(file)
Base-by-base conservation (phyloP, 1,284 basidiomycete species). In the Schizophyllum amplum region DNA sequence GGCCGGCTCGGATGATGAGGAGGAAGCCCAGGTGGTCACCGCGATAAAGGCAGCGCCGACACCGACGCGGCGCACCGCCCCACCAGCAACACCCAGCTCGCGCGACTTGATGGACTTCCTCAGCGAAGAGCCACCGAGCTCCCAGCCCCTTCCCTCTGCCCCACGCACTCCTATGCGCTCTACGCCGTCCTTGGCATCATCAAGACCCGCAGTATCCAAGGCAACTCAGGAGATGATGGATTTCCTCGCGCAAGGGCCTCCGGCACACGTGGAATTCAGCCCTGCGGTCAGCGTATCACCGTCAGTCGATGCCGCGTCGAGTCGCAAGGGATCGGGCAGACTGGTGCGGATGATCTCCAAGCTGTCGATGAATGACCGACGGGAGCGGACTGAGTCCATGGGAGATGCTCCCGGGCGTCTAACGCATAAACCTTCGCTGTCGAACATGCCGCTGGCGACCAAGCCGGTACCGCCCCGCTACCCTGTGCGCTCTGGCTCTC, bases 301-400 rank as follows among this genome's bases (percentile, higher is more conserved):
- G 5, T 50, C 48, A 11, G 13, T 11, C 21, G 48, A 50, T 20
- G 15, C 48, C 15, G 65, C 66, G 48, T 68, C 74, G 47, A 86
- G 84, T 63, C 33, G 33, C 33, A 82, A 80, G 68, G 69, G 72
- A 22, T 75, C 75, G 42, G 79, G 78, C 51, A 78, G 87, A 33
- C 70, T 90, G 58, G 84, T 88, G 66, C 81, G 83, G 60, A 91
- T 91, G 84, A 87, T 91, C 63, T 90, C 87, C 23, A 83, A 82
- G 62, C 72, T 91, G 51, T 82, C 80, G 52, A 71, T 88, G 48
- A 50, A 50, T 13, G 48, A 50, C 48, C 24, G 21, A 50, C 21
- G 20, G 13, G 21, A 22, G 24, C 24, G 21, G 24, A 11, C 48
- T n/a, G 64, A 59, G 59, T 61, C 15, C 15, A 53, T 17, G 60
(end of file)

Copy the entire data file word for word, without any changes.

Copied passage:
Base-by-base conservation (phyloP, 1,284 basidiomycete species). In the Schizophyllum amplum region DNA sequence GGCCGGCTCGGATGATGAGGAGGAAGCCCAGGTGGTCACCGCGATAAAGGCAGCGCCGACACCGACGCGGCGCACCGCCCCACCAGCAACACCCAGCTCGCGCGACTTGATGGACTTCCTCAGCGAAGAGCCACCGAGCTCCCAGCCCCTTCCCTCTGCCCCACGCACTCCTATGCGCTCTACGCCGTCCTTGGCATCATCAAGACCCGCAGTATCCAAGGCAACTCAGGAGATGATGGATTTCCTCGCGCAAGGGCCTCCGGCACACGTGGAATTCAGCCCTGCGGTCAGCGTATCACCGTCAGTCGATGCCGCGTCGAGTCGCAAGGGATCGGGCAGACTGGTGCGGATGATCTCCAAGCTGTCGATGAATGACCGACGGGAGCGGACTGAGTCCATGGGAGATGCTCCCGGGCGTCTAACGCATAAACCTTCGCTGTCGAACATGCCGCTGGCGACCAAGCCGGTACCGCCCCGCTACCCTGTGCGCTCTGGCTCTC, bases 301-400 rank as follows among this genome's bases (percentile, higher is more conserved):
- G 5, T 50, C 48, A 11, G 13, T 11, C 21, G 48, A 50, T 20
- G 15, C 48, C 15, G 65, C 66, G 48, T 68, C 74, G 47, A 86
- G 84, T 63, C 33, G 33, C 33, A 82, A 80, G 68, G 69, G 72
- A 22, T 75, C 75, G 42, G 79, G 78, C 51, A 78, G 87, A 33
- C 70, T 90, G 58, G 84, T 88, G 66, C 81, G 83, G 60, A 91
- T 91, G 84, A 87, T 91, C 63, T 90, C 87, C 23, A 83, A 82
- G 62, C 72, T 91, G 51, T 82, C 80, G 52, A 71, T 88, G 48
- A 50, A 50, T 13, G 48, A 50, C 48, C 24, G 21, A 50, C 21
- G 20, G 13, G 21, A 22, G 24, C 24, G 21, G 24, A 11, C 48
- T n/a, G 64, A 59, G 59, T 61, C 15, C 15, A 53, T 17, G 60